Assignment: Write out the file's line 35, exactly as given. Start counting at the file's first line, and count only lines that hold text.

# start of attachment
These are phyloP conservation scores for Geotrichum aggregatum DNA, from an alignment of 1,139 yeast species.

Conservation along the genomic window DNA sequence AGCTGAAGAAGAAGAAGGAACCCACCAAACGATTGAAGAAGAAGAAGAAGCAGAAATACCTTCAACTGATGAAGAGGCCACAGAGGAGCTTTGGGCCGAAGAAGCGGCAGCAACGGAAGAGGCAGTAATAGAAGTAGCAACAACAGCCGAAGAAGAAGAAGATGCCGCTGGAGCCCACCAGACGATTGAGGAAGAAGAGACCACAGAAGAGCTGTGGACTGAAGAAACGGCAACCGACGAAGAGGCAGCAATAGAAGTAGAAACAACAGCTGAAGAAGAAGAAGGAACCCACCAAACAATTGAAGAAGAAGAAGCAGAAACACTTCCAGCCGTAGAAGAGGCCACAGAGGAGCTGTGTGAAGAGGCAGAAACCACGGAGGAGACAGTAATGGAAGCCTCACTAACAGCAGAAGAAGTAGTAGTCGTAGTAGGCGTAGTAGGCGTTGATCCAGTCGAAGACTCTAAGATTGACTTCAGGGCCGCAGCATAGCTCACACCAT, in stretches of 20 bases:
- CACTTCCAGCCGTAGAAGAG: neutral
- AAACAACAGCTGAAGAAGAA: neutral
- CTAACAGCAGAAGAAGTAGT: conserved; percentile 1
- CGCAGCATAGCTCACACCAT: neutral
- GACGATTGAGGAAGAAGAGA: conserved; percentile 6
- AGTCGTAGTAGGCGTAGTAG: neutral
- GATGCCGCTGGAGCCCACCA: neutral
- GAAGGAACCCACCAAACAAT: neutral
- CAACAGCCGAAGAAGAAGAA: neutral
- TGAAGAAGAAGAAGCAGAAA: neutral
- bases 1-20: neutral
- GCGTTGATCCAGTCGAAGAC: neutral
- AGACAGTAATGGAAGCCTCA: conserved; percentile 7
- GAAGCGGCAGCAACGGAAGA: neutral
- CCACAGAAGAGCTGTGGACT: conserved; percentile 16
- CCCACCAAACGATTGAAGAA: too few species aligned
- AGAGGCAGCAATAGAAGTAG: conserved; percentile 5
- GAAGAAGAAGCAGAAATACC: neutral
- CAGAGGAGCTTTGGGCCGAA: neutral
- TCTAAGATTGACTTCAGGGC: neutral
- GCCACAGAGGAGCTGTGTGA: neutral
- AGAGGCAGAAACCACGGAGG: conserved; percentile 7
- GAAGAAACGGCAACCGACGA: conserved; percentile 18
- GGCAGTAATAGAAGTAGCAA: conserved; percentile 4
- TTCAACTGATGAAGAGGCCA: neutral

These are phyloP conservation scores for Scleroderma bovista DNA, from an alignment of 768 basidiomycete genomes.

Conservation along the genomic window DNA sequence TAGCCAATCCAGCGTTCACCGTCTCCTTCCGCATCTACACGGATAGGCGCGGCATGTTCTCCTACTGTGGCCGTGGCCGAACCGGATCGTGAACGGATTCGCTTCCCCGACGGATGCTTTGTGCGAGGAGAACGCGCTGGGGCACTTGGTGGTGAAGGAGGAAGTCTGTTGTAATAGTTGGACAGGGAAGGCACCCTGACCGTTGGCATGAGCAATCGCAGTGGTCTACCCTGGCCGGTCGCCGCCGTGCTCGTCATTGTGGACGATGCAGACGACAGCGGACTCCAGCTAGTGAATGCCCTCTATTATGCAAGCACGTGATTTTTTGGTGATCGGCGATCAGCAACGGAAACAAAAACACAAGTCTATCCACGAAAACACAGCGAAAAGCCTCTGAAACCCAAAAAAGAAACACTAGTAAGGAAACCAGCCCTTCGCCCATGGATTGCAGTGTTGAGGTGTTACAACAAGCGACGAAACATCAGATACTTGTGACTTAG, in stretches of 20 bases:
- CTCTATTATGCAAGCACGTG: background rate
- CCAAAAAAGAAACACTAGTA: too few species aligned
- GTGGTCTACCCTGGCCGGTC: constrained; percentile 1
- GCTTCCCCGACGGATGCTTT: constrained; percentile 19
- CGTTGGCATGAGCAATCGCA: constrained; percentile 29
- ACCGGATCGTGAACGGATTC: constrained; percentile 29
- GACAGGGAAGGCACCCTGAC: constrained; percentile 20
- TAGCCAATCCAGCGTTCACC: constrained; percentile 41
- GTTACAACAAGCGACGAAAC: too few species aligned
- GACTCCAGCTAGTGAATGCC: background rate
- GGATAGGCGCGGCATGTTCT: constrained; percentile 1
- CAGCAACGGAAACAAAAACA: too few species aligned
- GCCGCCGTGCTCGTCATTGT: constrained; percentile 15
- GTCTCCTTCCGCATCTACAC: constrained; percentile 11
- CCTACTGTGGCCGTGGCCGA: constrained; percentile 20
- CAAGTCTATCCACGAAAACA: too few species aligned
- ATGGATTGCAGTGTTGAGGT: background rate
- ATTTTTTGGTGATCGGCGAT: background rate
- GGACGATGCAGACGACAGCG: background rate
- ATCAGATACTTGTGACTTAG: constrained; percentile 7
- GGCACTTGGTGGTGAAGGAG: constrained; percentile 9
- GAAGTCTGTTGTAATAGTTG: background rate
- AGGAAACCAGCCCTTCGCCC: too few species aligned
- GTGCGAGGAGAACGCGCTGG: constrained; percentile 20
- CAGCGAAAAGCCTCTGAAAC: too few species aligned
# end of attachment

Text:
- ACCGGATCGTGAACGGATTC: constrained; percentile 29